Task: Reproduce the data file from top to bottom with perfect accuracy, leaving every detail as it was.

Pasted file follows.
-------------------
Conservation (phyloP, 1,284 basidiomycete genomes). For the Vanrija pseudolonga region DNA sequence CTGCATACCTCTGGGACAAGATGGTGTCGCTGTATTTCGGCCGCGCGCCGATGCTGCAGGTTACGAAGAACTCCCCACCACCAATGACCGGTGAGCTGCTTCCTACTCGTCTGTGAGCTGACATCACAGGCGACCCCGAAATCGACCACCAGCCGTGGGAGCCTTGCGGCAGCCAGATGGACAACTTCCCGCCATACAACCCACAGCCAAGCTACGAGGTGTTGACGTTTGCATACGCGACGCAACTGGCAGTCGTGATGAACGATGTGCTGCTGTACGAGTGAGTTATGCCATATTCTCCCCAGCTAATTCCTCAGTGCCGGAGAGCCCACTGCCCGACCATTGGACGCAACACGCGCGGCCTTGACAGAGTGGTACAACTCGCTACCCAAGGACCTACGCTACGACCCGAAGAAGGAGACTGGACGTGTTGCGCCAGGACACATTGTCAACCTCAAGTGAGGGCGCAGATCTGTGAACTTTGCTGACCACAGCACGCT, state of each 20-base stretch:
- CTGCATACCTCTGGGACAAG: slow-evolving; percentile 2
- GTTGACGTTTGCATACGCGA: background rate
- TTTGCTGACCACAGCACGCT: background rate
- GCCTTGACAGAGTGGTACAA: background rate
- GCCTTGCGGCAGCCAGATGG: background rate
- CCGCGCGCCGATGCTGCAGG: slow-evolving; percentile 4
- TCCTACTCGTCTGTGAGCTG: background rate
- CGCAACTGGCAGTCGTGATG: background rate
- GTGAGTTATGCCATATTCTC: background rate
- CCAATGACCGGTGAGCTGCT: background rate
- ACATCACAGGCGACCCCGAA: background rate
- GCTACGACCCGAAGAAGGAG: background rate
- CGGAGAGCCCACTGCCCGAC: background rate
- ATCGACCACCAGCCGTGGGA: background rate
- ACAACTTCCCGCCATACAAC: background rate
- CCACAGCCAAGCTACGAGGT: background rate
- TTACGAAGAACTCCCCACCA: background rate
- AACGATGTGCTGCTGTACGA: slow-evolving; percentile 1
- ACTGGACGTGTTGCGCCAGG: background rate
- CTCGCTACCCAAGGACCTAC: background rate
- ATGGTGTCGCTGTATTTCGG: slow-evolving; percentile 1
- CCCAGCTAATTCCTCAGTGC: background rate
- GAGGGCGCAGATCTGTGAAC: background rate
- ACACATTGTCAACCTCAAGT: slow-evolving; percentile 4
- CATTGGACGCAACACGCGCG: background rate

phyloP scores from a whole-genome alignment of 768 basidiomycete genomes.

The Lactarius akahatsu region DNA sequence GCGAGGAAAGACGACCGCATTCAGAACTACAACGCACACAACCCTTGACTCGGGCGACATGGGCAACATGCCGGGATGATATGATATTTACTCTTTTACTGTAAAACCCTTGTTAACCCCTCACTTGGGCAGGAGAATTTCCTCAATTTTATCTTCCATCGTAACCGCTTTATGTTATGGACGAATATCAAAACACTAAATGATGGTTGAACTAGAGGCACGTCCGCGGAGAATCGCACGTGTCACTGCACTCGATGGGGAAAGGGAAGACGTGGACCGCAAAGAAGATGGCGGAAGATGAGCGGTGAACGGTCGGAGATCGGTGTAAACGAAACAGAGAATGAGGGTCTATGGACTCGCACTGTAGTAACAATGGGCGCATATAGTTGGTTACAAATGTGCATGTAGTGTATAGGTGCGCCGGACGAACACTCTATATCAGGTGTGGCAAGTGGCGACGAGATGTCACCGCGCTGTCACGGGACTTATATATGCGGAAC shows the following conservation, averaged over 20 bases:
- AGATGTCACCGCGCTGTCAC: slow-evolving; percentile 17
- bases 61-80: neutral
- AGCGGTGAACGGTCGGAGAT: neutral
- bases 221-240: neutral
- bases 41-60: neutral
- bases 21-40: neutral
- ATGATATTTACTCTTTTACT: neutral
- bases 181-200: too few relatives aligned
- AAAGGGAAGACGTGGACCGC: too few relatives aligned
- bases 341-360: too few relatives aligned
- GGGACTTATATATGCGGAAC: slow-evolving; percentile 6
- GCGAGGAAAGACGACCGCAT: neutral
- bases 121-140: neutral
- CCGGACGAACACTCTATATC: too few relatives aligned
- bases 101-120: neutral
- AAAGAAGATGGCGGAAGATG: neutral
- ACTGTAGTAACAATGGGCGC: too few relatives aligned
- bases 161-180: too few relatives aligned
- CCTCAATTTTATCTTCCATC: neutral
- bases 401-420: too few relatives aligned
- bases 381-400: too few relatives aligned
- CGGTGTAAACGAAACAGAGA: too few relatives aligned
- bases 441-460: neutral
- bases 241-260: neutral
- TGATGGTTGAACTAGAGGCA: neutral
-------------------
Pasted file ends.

Conservation (phyloP, 1,284 basidiomycete genomes). For the Vanrija pseudolonga region DNA sequence CTGCATACCTCTGGGACAAGATGGTGTCGCTGTATTTCGGCCGCGCGCCGATGCTGCAGGTTACGAAGAACTCCCCACCACCAATGACCGGTGAGCTGCTTCCTACTCGTCTGTGAGCTGACATCACAGGCGACCCCGAAATCGACCACCAGCCGTGGGAGCCTTGCGGCAGCCAGATGGACAACTTCCCGCCATACAACCCACAGCCAAGCTACGAGGTGTTGACGTTTGCATACGCGACGCAACTGGCAGTCGTGATGAACGATGTGCTGCTGTACGAGTGAGTTATGCCATATTCTCCCCAGCTAATTCCTCAGTGCCGGAGAGCCCACTGCCCGACCATTGGACGCAACACGCGCGGCCTTGACAGAGTGGTACAACTCGCTACCCAAGGACCTACGCTACGACCCGAAGAAGGAGACTGGACGTGTTGCGCCAGGACACATTGTCAACCTCAAGTGAGGGCGCAGATCTGTGAACTTTGCTGACCACAGCACGCT, state of each 20-base stretch:
- CTGCATACCTCTGGGACAAG: slow-evolving; percentile 2
- GTTGACGTTTGCATACGCGA: background rate
- TTTGCTGACCACAGCACGCT: background rate
- GCCTTGACAGAGTGGTACAA: background rate
- GCCTTGCGGCAGCCAGATGG: background rate
- CCGCGCGCCGATGCTGCAGG: slow-evolving; percentile 4
- TCCTACTCGTCTGTGAGCTG: background rate
- CGCAACTGGCAGTCGTGATG: background rate
- GTGAGTTATGCCATATTCTC: background rate
- CCAATGACCGGTGAGCTGCT: background rate
- ACATCACAGGCGACCCCGAA: background rate
- GCTACGACCCGAAGAAGGAG: background rate
- CGGAGAGCCCACTGCCCGAC: background rate
- ATCGACCACCAGCCGTGGGA: background rate
- ACAACTTCCCGCCATACAAC: background rate
- CCACAGCCAAGCTACGAGGT: background rate
- TTACGAAGAACTCCCCACCA: background rate
- AACGATGTGCTGCTGTACGA: slow-evolving; percentile 1
- ACTGGACGTGTTGCGCCAGG: background rate
- CTCGCTACCCAAGGACCTAC: background rate
- ATGGTGTCGCTGTATTTCGG: slow-evolving; percentile 1
- CCCAGCTAATTCCTCAGTGC: background rate
- GAGGGCGCAGATCTGTGAAC: background rate
- ACACATTGTCAACCTCAAGT: slow-evolving; percentile 4
- CATTGGACGCAACACGCGCG: background rate

phyloP scores from a whole-genome alignment of 768 basidiomycete genomes.

The Lactarius akahatsu region DNA sequence GCGAGGAAAGACGACCGCATTCAGAACTACAACGCACACAACCCTTGACTCGGGCGACATGGGCAACATGCCGGGATGATATGATATTTACTCTTTTACTGTAAAACCCTTGTTAACCCCTCACTTGGGCAGGAGAATTTCCTCAATTTTATCTTCCATCGTAACCGCTTTATGTTATGGACGAATATCAAAACACTAAATGATGGTTGAACTAGAGGCACGTCCGCGGAGAATCGCACGTGTCACTGCACTCGATGGGGAAAGGGAAGACGTGGACCGCAAAGAAGATGGCGGAAGATGAGCGGTGAACGGTCGGAGATCGGTGTAAACGAAACAGAGAATGAGGGTCTATGGACTCGCACTGTAGTAACAATGGGCGCATATAGTTGGTTACAAATGTGCATGTAGTGTATAGGTGCGCCGGACGAACACTCTATATCAGGTGTGGCAAGTGGCGACGAGATGTCACCGCGCTGTCACGGGACTTATATATGCGGAAC shows the following conservation, averaged over 20 bases:
- AGATGTCACCGCGCTGTCAC: slow-evolving; percentile 17
- bases 61-80: neutral
- AGCGGTGAACGGTCGGAGAT: neutral
- bases 221-240: neutral
- bases 41-60: neutral
- bases 21-40: neutral
- ATGATATTTACTCTTTTACT: neutral
- bases 181-200: too few relatives aligned
- AAAGGGAAGACGTGGACCGC: too few relatives aligned
- bases 341-360: too few relatives aligned
- GGGACTTATATATGCGGAAC: slow-evolving; percentile 6
- GCGAGGAAAGACGACCGCAT: neutral
- bases 121-140: neutral
- CCGGACGAACACTCTATATC: too few relatives aligned
- bases 101-120: neutral
- AAAGAAGATGGCGGAAGATG: neutral
- ACTGTAGTAACAATGGGCGC: too few relatives aligned
- bases 161-180: too few relatives aligned
- CCTCAATTTTATCTTCCATC: neutral
- bases 401-420: too few relatives aligned
- bases 381-400: too few relatives aligned
- CGGTGTAAACGAAACAGAGA: too few relatives aligned
- bases 441-460: neutral
- bases 241-260: neutral
- TGATGGTTGAACTAGAGGCA: neutral